Houghton, D.C. 2002. Biodiversity of Minnesota caddisflies (Insecta: Trichoptera). Ph.D. Dissertation, University of Minnesota. 194 pp.
No Abstract for Chapter 1: INTRODUCTION
Abstract for Chapter 2: DELINEATATION AND CHARACTERIZATION OF MINNESOTA CADDISFLY REGIONS
Over 300,000 adult caddisfly specimens representing 224 species were collected and analyzed from samples of 248 Minnesota aquatic habitats within 58 watersheds. Detrended Correspondence Analysis and a flexible unweighted pair group method using arithmetic averages (UPGMA) dendogram of caddisfly relative abundance data determined that five regions of caddisfly exist within the state. Species richness and diversity were significantly highest in the Lake Superior and Northern regions, lowest in the Northwestern and Southern regions, and intermediate in the Southeastern region. Canonical Correspondence Analysis determined that caddisfly species composition was related to temperature, percentage of disturbed habitat, and stream gradient. A strong correlation between temperature and percentage of disturbed habitat made determination of the relative importance of those variables difficult. Caddisfly species richness in small and medium sized streams correlated negatively with percentage of disturbed upstream habitat in the Northern, Northwestern, and Southern regions. Change in the composition of trophic functional groups based on habitat type generally followed a pattern predicted by the river continuum concept in the Lake Superior, Northern, and Southeastern regions, whereas fine particle filtering collectors dominated all sizes of lakes and streams in the Northwestern and Southern regions. Although the absence of historical data makes it difficult to separate the relative importance of natural and anthropogenic factors, loss of caddisfly biodiversity and homogenization of feeding ecology has probably occurred in at least the Northwestern and Southern regions due to human disturbance.
Abstract for Chapter 3: EVALUATION OF MINNESOTA GEOGRAPHIC CLASSIFICATIONS BASED ON CADDISFLY DATA
The ability to partition the variation of faunal assemblages into homogenous units is referred to as classification strength (CS). In this study, the CSs of three types of geographic classifications: watershed basin, ecological region, and caddisfly region, were compared based on 254 light trap samples of adult caddisflies collected in Minnesota during 1999 2001. The effect on CS of three different levels of taxonomic resolution: family, genus, and species, was also assessed. Primary (broadest possible) a priori classifications by watershed basin and ecological region had a lower CS than did secondary classifications by these regions. Caddisfly region, an a posteriori classification based directly on caddisfly distribution data, had nearly twice the CS of the a priori classifications. CS decreased approximately 20% with a decrease in taxonomic resolution from species to genus, and from genus to family. These results suggest that geographic classification, spatial scale, and taxonomic resolution are all important factors to consider when sampling aquatic insects.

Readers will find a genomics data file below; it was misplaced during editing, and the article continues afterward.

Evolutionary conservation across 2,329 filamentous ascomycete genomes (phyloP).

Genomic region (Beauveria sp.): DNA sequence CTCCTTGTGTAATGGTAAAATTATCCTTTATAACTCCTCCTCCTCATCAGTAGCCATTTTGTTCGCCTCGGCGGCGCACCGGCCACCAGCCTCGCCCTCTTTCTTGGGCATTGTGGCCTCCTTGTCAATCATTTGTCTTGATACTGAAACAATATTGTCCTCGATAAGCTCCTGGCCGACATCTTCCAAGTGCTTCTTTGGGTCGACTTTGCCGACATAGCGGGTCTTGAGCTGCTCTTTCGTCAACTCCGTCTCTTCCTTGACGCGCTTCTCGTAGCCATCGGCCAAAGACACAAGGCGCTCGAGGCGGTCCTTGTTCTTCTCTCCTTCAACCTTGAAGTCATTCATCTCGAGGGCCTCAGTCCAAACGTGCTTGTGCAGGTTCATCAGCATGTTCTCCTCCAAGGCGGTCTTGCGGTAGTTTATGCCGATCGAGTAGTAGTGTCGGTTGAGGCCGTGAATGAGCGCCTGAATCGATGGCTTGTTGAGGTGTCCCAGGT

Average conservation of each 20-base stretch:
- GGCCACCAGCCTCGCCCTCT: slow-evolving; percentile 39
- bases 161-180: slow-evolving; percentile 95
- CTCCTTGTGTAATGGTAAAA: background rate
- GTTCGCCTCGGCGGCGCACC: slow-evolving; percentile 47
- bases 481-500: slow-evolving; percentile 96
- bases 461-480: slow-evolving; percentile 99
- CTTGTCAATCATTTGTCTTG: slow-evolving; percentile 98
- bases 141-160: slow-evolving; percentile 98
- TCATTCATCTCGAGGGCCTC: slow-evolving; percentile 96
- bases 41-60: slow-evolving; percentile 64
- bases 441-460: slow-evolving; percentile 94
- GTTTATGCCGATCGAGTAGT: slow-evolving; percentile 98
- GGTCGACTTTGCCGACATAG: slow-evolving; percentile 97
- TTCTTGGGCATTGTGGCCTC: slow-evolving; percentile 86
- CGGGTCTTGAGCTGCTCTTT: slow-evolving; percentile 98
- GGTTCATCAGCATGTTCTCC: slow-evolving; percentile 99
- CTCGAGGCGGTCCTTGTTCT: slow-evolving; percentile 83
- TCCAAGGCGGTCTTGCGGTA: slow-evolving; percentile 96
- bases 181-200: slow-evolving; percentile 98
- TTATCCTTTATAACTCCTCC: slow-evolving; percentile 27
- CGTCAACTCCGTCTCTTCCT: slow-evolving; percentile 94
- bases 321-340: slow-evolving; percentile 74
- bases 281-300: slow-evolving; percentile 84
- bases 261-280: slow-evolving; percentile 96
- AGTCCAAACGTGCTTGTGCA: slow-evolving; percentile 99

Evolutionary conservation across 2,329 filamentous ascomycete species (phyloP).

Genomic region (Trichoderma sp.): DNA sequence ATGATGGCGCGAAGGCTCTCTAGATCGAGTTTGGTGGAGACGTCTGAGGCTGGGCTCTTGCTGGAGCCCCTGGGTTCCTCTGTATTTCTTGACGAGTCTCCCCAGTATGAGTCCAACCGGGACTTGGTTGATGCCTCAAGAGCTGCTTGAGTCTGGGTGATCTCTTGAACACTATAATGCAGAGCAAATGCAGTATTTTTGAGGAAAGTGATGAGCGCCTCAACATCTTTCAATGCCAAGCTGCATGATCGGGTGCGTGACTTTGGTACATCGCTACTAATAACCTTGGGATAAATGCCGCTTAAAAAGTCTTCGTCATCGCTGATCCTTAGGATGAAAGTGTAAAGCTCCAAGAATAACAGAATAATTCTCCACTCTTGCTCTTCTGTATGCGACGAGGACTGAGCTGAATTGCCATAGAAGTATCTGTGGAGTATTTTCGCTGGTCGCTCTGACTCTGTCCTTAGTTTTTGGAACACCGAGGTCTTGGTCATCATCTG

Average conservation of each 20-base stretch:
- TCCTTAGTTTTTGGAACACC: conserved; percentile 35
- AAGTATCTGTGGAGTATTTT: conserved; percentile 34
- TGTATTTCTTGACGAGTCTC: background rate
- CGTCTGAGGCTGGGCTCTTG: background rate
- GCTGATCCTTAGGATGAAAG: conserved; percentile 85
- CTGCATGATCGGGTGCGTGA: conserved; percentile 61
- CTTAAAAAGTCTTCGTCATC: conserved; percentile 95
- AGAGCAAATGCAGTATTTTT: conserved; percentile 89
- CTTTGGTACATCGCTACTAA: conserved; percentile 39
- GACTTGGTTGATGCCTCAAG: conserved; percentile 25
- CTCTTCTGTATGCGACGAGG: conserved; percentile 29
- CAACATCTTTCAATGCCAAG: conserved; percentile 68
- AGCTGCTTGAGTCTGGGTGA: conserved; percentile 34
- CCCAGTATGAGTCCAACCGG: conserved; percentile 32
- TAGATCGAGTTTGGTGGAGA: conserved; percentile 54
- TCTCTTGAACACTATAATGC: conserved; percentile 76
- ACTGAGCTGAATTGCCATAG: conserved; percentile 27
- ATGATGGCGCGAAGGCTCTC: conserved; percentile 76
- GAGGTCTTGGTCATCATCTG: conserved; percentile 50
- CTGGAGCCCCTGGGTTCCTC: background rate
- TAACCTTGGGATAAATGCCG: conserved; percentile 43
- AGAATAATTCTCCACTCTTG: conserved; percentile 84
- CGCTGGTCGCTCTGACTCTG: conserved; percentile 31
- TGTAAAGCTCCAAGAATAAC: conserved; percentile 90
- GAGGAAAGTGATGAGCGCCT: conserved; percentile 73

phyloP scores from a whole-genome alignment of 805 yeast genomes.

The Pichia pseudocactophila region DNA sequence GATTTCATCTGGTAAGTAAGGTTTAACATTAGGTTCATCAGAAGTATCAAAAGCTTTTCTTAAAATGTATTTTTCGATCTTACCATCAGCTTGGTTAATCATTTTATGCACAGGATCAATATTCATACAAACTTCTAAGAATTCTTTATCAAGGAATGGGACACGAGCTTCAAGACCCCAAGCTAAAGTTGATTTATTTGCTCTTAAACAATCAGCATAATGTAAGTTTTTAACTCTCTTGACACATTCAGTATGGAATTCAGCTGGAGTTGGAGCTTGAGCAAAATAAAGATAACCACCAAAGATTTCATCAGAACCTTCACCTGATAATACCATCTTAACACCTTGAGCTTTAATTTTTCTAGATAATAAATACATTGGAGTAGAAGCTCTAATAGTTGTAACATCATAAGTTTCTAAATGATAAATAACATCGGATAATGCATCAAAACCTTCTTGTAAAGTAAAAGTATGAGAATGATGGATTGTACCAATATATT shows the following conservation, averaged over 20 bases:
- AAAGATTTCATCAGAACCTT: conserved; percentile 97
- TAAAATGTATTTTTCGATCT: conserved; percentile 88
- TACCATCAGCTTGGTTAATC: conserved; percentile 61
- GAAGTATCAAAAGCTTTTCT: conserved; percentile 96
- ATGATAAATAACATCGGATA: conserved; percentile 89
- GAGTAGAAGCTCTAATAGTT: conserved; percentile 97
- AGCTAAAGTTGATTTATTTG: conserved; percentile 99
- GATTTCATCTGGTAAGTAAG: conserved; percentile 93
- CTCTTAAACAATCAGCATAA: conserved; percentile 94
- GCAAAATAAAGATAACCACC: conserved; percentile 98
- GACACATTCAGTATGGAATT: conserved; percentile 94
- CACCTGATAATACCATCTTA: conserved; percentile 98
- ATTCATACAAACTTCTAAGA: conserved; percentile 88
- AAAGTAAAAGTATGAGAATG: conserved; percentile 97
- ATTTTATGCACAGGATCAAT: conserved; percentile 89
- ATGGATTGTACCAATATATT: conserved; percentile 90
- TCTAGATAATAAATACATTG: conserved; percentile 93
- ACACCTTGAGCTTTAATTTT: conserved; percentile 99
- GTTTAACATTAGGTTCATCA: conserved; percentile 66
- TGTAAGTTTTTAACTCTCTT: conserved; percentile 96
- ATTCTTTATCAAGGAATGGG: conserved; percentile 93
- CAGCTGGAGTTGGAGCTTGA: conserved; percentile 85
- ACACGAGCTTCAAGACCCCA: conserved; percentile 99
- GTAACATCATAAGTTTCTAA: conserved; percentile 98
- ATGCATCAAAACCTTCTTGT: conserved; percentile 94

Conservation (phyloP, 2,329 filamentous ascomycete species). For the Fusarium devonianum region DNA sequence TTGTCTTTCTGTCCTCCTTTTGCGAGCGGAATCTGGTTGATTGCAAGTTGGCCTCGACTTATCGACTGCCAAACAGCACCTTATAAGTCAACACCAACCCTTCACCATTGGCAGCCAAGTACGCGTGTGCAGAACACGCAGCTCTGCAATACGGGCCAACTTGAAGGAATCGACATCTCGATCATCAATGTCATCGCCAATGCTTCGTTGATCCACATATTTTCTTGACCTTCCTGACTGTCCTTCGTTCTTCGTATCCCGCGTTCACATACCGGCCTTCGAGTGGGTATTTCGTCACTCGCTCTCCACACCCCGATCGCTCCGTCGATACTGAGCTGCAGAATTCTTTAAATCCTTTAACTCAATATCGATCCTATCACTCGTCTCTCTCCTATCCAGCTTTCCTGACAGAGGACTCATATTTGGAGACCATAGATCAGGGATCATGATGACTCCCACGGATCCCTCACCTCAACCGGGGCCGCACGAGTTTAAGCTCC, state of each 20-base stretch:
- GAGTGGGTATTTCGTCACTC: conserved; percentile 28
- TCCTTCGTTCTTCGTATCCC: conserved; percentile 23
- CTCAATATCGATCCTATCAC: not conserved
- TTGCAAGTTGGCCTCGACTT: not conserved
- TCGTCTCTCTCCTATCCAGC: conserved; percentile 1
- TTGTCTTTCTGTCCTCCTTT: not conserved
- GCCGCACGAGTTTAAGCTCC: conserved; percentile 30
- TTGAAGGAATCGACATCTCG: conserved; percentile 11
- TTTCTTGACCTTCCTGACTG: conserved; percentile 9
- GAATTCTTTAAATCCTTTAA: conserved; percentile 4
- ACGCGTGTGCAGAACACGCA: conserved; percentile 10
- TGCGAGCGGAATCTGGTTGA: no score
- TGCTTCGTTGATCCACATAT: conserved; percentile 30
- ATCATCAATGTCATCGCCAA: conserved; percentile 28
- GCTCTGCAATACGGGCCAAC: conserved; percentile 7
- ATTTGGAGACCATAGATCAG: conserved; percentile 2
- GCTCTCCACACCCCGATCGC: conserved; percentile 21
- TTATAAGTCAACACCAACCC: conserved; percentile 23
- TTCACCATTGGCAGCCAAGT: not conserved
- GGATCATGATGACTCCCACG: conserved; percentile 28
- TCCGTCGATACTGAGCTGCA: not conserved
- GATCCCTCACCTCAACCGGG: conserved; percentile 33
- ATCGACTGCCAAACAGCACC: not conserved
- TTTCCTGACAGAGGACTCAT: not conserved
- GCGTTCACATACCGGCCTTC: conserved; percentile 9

Abstract for Chapter 4: PHENOLOGY AND HABITAT AFFINITIES OF THE MINNESOTA CADDISFLIES (INSECTA: TRICHOPTERA)
Over 300,000 caddisfly specimens were examined from 317 light trap samples collected during 1999 - 2001, and from museum and literature records. Two hundred eighty four caddisfly species were determined to occur in Minnesota, representing 20 families and 74 genera. The distribution and relative occurrence in different regions, habitat types, and levels of upstream disturbance was documented for each species. The majority of Minnesota species appeared to be univoltine, with adult emergence and flight occurring in June and July. There were, however, other species that were detected in the spring, fall, winter, or during multiple seasons. Fifty three percent of all specimens were represented by eight species, whereas 81 species were known from <10 specimens. Seven of the 13 species with official protective status in Minnesota were located during 1999 2001. Two were more widespread than previously thought. Binomial regression determined that 16 species were statistical indicators of particular habitats and site conditions in Minnesota. Presence of three species appeared to indicate habitat disturbance, particularly the disturbance of lakes and small streams. Presence of the remaining 13 species was related to both latitude and habitat disturbance. These species may be valuable as indicators of undisturbed habitats, but their response to latitude must first be separated from their response to habitat disturbance.